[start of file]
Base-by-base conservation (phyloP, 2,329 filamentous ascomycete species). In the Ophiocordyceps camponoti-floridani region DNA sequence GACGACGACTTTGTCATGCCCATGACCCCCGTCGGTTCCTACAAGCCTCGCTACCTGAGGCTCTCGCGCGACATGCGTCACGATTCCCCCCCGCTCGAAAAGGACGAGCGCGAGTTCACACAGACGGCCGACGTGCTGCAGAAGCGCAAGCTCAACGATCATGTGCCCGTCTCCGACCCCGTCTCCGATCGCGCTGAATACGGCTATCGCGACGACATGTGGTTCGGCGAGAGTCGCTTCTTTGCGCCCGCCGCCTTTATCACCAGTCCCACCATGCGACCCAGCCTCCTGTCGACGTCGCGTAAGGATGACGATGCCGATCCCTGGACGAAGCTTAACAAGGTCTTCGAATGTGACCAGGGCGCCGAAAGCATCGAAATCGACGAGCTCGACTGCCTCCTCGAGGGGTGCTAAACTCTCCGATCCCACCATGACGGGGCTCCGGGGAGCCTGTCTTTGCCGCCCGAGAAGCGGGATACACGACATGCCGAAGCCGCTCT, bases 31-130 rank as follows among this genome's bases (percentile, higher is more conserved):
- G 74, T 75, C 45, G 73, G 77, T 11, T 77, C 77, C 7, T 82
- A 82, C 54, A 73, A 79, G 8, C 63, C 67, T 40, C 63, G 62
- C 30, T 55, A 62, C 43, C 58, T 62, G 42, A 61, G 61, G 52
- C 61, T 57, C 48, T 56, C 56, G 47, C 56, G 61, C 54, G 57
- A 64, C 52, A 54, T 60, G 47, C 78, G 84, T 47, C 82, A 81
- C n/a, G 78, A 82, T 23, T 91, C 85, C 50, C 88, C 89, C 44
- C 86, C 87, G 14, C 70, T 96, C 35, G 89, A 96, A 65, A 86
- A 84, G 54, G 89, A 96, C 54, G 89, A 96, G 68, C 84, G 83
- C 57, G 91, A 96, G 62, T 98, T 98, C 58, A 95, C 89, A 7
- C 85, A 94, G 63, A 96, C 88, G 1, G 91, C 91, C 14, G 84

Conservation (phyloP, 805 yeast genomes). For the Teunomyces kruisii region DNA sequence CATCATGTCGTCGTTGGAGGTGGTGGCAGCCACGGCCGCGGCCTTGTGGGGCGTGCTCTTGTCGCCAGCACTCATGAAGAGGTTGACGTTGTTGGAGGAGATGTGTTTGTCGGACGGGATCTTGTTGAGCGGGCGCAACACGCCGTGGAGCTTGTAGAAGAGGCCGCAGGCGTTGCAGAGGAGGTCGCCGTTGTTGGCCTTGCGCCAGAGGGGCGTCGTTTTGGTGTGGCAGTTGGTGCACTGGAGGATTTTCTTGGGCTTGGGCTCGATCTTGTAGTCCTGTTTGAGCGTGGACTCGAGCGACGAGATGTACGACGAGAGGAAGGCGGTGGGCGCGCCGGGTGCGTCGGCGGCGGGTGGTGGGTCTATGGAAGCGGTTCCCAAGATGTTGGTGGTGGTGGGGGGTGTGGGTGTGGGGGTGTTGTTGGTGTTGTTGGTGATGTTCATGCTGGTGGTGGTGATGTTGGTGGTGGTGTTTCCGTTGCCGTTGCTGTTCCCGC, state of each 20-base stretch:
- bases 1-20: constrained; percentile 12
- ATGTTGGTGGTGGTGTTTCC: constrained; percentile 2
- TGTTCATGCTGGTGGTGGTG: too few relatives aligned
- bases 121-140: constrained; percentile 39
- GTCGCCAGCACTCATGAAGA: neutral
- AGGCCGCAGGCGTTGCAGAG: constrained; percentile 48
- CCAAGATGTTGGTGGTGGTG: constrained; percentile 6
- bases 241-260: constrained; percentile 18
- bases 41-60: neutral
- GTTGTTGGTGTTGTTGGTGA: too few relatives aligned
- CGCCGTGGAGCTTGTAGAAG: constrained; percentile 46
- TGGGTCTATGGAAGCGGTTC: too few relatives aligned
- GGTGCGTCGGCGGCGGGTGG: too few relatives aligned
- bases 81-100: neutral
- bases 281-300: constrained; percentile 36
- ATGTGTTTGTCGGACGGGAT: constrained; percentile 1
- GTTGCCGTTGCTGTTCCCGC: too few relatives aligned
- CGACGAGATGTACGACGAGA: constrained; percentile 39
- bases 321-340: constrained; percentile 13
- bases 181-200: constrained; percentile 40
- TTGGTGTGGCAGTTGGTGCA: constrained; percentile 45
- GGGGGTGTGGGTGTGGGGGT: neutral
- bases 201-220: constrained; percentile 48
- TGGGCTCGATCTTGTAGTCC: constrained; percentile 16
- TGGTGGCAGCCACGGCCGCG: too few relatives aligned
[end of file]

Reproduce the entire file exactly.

Base-by-base conservation (phyloP, 2,329 filamentous ascomycete species). In the Ophiocordyceps camponoti-floridani region DNA sequence GACGACGACTTTGTCATGCCCATGACCCCCGTCGGTTCCTACAAGCCTCGCTACCTGAGGCTCTCGCGCGACATGCGTCACGATTCCCCCCCGCTCGAAAAGGACGAGCGCGAGTTCACACAGACGGCCGACGTGCTGCAGAAGCGCAAGCTCAACGATCATGTGCCCGTCTCCGACCCCGTCTCCGATCGCGCTGAATACGGCTATCGCGACGACATGTGGTTCGGCGAGAGTCGCTTCTTTGCGCCCGCCGCCTTTATCACCAGTCCCACCATGCGACCCAGCCTCCTGTCGACGTCGCGTAAGGATGACGATGCCGATCCCTGGACGAAGCTTAACAAGGTCTTCGAATGTGACCAGGGCGCCGAAAGCATCGAAATCGACGAGCTCGACTGCCTCCTCGAGGGGTGCTAAACTCTCCGATCCCACCATGACGGGGCTCCGGGGAGCCTGTCTTTGCCGCCCGAGAAGCGGGATACACGACATGCCGAAGCCGCTCT, bases 31-130 rank as follows among this genome's bases (percentile, higher is more conserved):
- G 74, T 75, C 45, G 73, G 77, T 11, T 77, C 77, C 7, T 82
- A 82, C 54, A 73, A 79, G 8, C 63, C 67, T 40, C 63, G 62
- C 30, T 55, A 62, C 43, C 58, T 62, G 42, A 61, G 61, G 52
- C 61, T 57, C 48, T 56, C 56, G 47, C 56, G 61, C 54, G 57
- A 64, C 52, A 54, T 60, G 47, C 78, G 84, T 47, C 82, A 81
- C n/a, G 78, A 82, T 23, T 91, C 85, C 50, C 88, C 89, C 44
- C 86, C 87, G 14, C 70, T 96, C 35, G 89, A 96, A 65, A 86
- A 84, G 54, G 89, A 96, C 54, G 89, A 96, G 68, C 84, G 83
- C 57, G 91, A 96, G 62, T 98, T 98, C 58, A 95, C 89, A 7
- C 85, A 94, G 63, A 96, C 88, G 1, G 91, C 91, C 14, G 84

Conservation (phyloP, 805 yeast genomes). For the Teunomyces kruisii region DNA sequence CATCATGTCGTCGTTGGAGGTGGTGGCAGCCACGGCCGCGGCCTTGTGGGGCGTGCTCTTGTCGCCAGCACTCATGAAGAGGTTGACGTTGTTGGAGGAGATGTGTTTGTCGGACGGGATCTTGTTGAGCGGGCGCAACACGCCGTGGAGCTTGTAGAAGAGGCCGCAGGCGTTGCAGAGGAGGTCGCCGTTGTTGGCCTTGCGCCAGAGGGGCGTCGTTTTGGTGTGGCAGTTGGTGCACTGGAGGATTTTCTTGGGCTTGGGCTCGATCTTGTAGTCCTGTTTGAGCGTGGACTCGAGCGACGAGATGTACGACGAGAGGAAGGCGGTGGGCGCGCCGGGTGCGTCGGCGGCGGGTGGTGGGTCTATGGAAGCGGTTCCCAAGATGTTGGTGGTGGTGGGGGGTGTGGGTGTGGGGGTGTTGTTGGTGTTGTTGGTGATGTTCATGCTGGTGGTGGTGATGTTGGTGGTGGTGTTTCCGTTGCCGTTGCTGTTCCCGC, state of each 20-base stretch:
- bases 1-20: constrained; percentile 12
- ATGTTGGTGGTGGTGTTTCC: constrained; percentile 2
- TGTTCATGCTGGTGGTGGTG: too few relatives aligned
- bases 121-140: constrained; percentile 39
- GTCGCCAGCACTCATGAAGA: neutral
- AGGCCGCAGGCGTTGCAGAG: constrained; percentile 48
- CCAAGATGTTGGTGGTGGTG: constrained; percentile 6
- bases 241-260: constrained; percentile 18
- bases 41-60: neutral
- GTTGTTGGTGTTGTTGGTGA: too few relatives aligned
- CGCCGTGGAGCTTGTAGAAG: constrained; percentile 46
- TGGGTCTATGGAAGCGGTTC: too few relatives aligned
- GGTGCGTCGGCGGCGGGTGG: too few relatives aligned
- bases 81-100: neutral
- bases 281-300: constrained; percentile 36
- ATGTGTTTGTCGGACGGGAT: constrained; percentile 1
- GTTGCCGTTGCTGTTCCCGC: too few relatives aligned
- CGACGAGATGTACGACGAGA: constrained; percentile 39
- bases 321-340: constrained; percentile 13
- bases 181-200: constrained; percentile 40
- TTGGTGTGGCAGTTGGTGCA: constrained; percentile 45
- GGGGGTGTGGGTGTGGGGGT: neutral
- bases 201-220: constrained; percentile 48
- TGGGCTCGATCTTGTAGTCC: constrained; percentile 16
- TGGTGGCAGCCACGGCCGCG: too few relatives aligned